In the Pacific islands most islanders had no desire to leave their idyllic homes, and blackbirders resorted to force. Islanders were tempted on to ships with promises of trade, or, once Christianity had taken hold, called to revival meetings by blackbirders pretending to be missionaries. Sometimes brute force was used to kidnap whole villages.
Those too young, old or weak to work were sometimes tossed overboard too far out to sea to swim back, and conditions onboard the ships were so horrific, so death rates were incredibly high. The fate of those who did survive the initial journey wasn’t much better. Working conditions on sugar cane or copra plantations were hard, and in the tin mines, even worse.
Along with poor housing, poor food, and backbreaking labour, the one thing most places with a conscripted labour force had in common was a mass of people who didn’t speak the same language, and an overseer who almost always spoke English. The result was the beginnings of bislama: the one language all the workers heard, and needed to understand a little of to survive, was English. Picking it up allowed them to communicate with each other, and to follow the orders that were given.
After 3 years of work (depending on the area), a worker who had been blackbirded was supposed to be taken home with whatever they might have earned (usually nothing, as they were charged for food and housing at rates higher than their pay). There was enormous profit for the blackbirders in collecting workers, but none in getting a worker home, so blackbirders weren’t too particular about taking people back to where they had been stolen from in the first place. In the early years of blackbirding, many workers who had managed to survive the initial trip out, and their years of labour, were killed (and sometimes eaten) because they were dropped on an island where they were a stranger.
Unsurprisingly, once many islanders realised that interactions with outsiders could have horrible aftermaths, they fought back. The next ship to visit an island that had been the victim of blackbirding often found itself under immediate attack: some blackbirders where wiped out this way, but legitimate missionaries and traders also suffered the consequences of the blackbirders duplicity. Once bitten, the Ni Vanautu and other islanders bit first (often literally, because cannibalism was widely practiced in Vanuatu) when it came to Western ships.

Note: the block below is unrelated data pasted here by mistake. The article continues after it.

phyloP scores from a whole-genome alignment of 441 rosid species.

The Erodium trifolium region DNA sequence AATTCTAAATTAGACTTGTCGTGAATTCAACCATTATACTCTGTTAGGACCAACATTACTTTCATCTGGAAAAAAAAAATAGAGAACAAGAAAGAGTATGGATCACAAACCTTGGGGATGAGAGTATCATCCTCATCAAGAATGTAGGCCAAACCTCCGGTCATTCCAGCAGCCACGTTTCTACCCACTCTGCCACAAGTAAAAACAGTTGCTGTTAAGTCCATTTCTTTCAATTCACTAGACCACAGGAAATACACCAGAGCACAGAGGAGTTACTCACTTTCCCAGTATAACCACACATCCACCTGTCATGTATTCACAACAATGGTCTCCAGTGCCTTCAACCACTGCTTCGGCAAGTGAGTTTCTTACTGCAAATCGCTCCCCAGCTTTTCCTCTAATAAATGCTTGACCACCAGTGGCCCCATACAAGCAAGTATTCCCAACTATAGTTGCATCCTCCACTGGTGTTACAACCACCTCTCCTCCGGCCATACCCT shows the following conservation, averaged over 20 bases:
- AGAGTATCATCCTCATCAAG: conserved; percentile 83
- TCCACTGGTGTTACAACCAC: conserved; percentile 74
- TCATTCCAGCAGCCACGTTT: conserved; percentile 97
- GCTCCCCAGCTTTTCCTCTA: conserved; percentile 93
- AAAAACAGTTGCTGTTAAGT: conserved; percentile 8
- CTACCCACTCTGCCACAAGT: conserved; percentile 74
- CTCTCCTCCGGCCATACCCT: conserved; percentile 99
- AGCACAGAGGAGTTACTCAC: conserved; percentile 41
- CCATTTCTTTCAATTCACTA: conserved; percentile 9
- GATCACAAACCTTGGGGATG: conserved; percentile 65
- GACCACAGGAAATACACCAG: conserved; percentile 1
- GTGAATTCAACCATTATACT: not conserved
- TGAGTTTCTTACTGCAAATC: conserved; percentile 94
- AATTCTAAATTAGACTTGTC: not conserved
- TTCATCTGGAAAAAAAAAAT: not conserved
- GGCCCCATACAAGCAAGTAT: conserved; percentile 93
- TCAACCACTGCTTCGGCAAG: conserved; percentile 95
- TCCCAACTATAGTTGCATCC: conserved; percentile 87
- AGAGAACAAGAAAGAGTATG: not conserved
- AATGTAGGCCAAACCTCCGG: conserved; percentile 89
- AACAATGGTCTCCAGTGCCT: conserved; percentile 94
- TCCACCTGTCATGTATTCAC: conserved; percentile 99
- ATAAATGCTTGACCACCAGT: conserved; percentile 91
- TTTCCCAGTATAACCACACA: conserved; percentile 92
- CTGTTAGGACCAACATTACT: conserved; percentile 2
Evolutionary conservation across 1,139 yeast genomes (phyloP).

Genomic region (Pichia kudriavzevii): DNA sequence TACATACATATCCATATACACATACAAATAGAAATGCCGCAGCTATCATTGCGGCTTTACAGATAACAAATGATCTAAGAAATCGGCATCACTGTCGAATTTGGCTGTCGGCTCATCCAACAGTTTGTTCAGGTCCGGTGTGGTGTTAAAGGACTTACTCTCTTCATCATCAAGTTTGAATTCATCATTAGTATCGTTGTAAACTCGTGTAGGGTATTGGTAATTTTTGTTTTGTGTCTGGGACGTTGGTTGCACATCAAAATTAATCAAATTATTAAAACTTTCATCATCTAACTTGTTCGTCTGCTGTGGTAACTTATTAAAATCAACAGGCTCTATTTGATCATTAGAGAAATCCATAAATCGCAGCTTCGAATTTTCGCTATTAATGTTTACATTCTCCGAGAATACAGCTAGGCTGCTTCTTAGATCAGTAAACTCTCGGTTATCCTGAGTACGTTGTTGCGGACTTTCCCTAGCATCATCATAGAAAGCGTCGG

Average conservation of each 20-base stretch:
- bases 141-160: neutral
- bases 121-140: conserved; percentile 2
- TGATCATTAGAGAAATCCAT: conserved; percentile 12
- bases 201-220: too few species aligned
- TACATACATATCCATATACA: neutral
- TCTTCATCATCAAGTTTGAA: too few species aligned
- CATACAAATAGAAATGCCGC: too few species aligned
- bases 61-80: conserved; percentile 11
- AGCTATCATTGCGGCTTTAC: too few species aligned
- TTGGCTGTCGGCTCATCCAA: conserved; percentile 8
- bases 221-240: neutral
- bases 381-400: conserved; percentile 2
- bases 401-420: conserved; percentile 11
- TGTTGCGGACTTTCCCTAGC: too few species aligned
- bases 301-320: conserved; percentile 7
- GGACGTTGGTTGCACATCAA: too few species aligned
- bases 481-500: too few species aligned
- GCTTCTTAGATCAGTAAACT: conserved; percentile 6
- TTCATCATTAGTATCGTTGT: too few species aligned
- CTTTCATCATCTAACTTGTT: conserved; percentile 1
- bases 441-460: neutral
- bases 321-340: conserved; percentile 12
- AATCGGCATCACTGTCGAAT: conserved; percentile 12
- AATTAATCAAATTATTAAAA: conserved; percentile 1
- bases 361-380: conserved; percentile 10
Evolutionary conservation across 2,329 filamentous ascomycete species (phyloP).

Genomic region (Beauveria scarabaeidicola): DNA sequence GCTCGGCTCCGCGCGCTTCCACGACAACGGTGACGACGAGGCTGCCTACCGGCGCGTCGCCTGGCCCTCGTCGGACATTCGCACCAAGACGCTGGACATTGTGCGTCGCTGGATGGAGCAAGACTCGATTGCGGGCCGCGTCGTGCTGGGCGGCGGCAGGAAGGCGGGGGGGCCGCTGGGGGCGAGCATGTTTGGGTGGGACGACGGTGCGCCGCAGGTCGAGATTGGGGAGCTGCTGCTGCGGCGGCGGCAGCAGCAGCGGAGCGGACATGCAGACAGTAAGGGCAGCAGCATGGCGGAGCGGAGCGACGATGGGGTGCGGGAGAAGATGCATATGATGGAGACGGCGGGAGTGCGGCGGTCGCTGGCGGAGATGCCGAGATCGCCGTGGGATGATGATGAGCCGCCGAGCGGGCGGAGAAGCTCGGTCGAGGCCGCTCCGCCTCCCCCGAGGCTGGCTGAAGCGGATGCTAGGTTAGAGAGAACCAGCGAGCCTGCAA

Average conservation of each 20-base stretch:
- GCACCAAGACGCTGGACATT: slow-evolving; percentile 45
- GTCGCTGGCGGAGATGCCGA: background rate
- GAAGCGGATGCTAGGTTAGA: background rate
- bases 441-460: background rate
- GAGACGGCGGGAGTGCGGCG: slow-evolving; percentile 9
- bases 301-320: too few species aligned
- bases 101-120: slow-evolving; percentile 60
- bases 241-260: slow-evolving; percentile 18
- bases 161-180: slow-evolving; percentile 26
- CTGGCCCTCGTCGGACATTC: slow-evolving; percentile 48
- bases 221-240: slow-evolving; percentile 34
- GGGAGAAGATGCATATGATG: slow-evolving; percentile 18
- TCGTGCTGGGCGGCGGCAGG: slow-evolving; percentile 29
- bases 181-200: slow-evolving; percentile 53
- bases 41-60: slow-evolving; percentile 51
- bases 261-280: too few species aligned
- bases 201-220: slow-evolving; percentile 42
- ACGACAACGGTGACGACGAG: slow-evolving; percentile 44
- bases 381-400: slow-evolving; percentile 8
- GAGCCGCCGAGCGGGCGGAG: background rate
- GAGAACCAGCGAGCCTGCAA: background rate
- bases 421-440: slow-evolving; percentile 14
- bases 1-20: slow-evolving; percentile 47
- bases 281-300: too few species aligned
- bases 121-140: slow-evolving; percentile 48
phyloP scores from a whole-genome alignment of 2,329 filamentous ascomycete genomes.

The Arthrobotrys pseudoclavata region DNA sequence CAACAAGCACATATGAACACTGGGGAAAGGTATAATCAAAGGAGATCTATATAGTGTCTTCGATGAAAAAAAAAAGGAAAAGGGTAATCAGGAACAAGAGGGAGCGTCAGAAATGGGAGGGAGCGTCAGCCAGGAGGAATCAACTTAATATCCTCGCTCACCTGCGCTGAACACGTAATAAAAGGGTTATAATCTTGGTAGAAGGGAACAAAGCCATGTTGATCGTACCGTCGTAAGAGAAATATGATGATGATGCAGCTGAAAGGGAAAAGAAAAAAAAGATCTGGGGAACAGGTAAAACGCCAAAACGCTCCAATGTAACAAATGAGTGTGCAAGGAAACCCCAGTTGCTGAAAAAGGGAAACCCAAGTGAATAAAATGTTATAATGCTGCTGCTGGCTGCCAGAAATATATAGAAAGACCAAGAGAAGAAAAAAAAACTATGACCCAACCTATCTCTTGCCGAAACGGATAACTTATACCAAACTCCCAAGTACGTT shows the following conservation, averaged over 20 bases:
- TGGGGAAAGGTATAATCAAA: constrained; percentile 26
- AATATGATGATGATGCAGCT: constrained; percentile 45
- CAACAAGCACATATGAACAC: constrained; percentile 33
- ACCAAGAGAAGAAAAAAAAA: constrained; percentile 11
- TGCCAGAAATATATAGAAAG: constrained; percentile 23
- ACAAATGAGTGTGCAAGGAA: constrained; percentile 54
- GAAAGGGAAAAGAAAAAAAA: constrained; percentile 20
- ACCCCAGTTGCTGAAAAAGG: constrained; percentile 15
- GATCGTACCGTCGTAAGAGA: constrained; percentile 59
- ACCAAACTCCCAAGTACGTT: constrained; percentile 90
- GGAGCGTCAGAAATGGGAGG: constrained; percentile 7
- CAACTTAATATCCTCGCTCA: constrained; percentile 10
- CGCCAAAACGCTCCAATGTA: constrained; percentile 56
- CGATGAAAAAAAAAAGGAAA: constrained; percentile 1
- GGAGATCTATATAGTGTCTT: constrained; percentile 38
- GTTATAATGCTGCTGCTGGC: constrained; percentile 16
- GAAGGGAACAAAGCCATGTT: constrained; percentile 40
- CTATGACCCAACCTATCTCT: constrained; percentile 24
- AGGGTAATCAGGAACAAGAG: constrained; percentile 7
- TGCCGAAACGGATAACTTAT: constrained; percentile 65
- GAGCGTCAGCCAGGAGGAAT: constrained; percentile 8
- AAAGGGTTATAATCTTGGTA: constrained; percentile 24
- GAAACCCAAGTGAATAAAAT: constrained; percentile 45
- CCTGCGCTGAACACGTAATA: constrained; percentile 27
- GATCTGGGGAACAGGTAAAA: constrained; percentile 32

Although defensive attacks made it harder, and blackbirders were sometimes charged with murder if they killed too many islanders in a collecting trip, the practice was so lucrative, and so far away from the eyes of most of the Western world that might have condemned it, that it continued up into the early 20th century. It was missionaries who can claim the most credit in ending blackbirding: they campaigned to have it be made illegal almost as zealously as they attempted to convert the islanders.
For those islanders who survived both their years of conscripted labour, and their return home, they took with them the bits of English they had learned, tacked them on to a Pacific language grammar framework and used them to communicate with missionaries and traders, and with anyone in the next village or next island over who spoke a different native language, but now shared a common, if broken, tongue.
Over the years bits of French also got mixed into bislama, because France had joint control over Vanuatu with England for most of the 20th century, and a French-based bislama is spoken in Vanuatu’s neighbor, New Caledonia. In fact the name bislama is French based: it’s a corruption of beche la mer (sea slug).
The final reason bislama is predominantly English based, and the universal language of Vanuatu, is World War II. Thousands of American servicemen (and probably a few women) descended on Vanuatu during the war and used the islands as a launching pad for campaigns in the Solomon Islands and the Philippines.